Along the way, we met with people like students, professors, doctors, nurses, we visited museums and farms, went on walking tours of different areas, and enjoyed some Cuban music and food.
The students did some basic reading on Cuba during the fall and then selected individual topics on which to focus further, though many of them found those topics shifting over the course of our time in the country.
Obviously the timing could hardly be better, what with the recent announcement of a path toward normalizing diplomatic relations, with increased travel and economic connections presumably to follow. Unexpectedly, a U.S. delegation arrived in Cuba shortly before we left.
But this was no hasty response to the new situation. The formal planning began in September, 2013, and the idea was hatched almost two years ago.
I was just back from a course on "Post-communist Transition" in Ukraine and the Czech Republic, with Amy Forster Rothbart from our Political Science department. I was talking with Pat about another project we were working on, and she mentioned, "You know where would be a great place for a course about communism? Cuba."
And a mere two years later, off we went.
Internet access in Cuba was sporadic and expensive, as I'd been told to expect. So rather than trying to blog from there, I just took copious notes and tried to outline a daily post as we went along.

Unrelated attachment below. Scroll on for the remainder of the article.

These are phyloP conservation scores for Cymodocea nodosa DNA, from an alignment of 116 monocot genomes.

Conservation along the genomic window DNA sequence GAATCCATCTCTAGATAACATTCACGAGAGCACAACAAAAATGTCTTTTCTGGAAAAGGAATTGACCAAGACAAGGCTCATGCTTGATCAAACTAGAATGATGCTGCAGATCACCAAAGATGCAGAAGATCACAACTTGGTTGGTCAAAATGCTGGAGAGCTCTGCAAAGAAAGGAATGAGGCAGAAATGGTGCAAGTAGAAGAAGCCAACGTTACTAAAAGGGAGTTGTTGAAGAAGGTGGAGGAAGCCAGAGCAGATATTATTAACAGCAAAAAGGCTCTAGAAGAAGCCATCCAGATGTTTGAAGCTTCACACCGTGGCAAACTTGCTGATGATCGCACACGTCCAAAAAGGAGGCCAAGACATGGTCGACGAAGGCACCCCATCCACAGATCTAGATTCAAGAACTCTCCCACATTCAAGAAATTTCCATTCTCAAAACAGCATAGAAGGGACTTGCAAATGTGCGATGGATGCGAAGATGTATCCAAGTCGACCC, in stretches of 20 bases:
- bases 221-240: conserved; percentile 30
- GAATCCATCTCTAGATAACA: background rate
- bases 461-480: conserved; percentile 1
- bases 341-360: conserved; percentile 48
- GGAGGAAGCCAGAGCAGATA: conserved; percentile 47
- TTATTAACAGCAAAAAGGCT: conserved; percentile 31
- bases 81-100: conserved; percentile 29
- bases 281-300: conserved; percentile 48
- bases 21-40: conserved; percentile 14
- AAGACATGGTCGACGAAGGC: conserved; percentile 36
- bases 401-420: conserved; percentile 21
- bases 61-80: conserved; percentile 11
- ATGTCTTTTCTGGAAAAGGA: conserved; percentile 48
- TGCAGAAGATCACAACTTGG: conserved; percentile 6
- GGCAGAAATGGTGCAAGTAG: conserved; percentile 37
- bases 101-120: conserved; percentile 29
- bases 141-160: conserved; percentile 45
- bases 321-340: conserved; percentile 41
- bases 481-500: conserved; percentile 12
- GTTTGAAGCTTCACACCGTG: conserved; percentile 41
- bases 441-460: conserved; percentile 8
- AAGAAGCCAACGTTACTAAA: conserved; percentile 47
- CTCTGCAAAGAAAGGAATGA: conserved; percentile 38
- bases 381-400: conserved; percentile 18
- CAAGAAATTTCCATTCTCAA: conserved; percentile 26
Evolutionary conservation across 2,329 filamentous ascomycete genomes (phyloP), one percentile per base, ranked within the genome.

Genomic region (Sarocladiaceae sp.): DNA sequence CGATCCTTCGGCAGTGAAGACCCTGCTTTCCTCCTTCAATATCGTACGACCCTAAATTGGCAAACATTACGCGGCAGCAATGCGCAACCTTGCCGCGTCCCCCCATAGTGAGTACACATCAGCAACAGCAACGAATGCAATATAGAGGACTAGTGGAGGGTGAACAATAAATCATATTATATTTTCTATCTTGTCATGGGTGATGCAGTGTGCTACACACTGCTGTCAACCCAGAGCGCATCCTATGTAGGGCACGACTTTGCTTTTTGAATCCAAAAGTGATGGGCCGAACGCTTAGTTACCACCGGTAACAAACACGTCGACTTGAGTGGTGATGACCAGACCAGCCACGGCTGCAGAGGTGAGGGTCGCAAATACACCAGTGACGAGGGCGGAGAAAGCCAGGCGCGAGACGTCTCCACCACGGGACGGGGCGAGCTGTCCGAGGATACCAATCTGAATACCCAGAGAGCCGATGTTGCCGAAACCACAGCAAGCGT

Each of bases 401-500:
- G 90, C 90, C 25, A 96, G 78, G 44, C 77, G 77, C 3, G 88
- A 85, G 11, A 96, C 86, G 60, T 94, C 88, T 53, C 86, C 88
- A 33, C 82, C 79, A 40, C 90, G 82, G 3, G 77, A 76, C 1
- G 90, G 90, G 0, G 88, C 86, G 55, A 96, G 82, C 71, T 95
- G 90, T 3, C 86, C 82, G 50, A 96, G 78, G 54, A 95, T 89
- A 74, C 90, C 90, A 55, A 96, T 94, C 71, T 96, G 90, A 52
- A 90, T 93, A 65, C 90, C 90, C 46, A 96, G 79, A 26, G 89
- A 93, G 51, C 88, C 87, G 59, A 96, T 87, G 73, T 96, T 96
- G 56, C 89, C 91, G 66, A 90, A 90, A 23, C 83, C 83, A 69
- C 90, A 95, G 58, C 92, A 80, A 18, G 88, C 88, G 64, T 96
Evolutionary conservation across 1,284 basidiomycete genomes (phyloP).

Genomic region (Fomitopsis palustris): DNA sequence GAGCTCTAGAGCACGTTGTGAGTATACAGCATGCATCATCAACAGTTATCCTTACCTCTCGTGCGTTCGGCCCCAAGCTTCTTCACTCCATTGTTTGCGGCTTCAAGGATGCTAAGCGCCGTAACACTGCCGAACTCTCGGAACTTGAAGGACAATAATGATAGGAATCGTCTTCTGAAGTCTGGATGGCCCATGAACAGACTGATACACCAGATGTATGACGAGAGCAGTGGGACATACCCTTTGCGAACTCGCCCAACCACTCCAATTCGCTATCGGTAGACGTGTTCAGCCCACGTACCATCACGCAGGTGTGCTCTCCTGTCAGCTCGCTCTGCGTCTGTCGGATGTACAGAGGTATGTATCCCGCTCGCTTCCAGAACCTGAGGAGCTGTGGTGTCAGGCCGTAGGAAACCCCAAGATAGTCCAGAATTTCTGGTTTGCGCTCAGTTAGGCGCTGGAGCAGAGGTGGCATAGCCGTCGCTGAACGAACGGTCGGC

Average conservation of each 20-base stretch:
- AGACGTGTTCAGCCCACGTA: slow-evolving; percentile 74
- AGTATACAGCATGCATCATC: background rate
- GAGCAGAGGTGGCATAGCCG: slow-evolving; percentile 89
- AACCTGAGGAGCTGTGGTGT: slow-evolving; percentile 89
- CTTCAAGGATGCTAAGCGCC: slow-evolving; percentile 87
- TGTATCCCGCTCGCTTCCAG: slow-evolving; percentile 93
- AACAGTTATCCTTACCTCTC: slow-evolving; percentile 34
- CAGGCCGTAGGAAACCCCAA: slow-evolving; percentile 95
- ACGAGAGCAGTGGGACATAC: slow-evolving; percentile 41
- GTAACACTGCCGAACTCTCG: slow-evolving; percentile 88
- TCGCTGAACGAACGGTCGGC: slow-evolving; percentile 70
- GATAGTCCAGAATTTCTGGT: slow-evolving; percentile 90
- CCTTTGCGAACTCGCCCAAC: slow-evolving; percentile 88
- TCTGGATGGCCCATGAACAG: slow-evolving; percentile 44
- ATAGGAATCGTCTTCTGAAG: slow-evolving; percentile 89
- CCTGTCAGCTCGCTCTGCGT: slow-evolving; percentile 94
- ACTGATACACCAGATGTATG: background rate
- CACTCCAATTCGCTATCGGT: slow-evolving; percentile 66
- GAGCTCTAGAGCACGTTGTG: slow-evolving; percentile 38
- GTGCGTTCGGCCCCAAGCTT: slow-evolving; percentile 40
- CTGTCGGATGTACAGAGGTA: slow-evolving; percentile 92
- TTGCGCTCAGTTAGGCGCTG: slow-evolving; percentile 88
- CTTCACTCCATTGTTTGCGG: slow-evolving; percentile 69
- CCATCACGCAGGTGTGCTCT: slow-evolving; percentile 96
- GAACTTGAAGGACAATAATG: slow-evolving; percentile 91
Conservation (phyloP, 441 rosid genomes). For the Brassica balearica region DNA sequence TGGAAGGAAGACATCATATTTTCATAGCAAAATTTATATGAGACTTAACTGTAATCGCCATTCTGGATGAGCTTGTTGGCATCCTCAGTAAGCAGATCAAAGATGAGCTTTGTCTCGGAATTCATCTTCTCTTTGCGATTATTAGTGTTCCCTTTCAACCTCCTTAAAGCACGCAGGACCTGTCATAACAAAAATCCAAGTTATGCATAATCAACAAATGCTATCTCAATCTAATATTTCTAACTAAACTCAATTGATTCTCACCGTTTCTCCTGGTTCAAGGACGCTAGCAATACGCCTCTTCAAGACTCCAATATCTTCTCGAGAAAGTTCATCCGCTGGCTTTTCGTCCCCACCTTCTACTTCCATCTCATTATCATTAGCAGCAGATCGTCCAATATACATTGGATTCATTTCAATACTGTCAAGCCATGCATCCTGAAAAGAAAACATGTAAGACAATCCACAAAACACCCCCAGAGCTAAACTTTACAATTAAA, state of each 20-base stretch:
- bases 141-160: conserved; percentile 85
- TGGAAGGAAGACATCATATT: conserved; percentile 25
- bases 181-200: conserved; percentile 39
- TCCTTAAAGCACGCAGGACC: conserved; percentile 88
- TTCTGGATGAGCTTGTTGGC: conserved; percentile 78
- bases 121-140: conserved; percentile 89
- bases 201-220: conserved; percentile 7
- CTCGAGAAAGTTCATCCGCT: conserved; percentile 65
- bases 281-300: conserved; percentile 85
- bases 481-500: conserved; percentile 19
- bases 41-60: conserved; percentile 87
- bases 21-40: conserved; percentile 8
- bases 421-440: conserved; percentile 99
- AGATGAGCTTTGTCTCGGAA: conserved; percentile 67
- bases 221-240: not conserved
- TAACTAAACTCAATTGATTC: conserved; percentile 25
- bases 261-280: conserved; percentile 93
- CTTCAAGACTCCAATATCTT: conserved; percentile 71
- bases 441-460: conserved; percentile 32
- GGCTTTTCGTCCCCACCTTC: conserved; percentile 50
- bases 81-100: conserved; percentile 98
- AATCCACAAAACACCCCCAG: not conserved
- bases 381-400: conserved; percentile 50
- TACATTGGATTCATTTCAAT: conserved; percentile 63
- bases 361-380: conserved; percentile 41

My plan is to finish a post every three or four days. My starting point will be what I wrote and outlined at the time, but where appropriate I may make reference to something I learned after the day in question, or something relevant that I've read since being back.
I think of it not as live-blogging, but as "live"-blogging.
I hope you enjoy it.
Day 1: And so it begins ...
Day 2: Nice to meet you, and you, and you, and you (etc.)
Day 3: We love you just the way (we think) you are
Day 4: Facades and interiors
Day 5: Your money where your mouth is
Day 6: Welcome, imperialist pigs!
Day 7: A package deal
Day 8: The colonization of mental space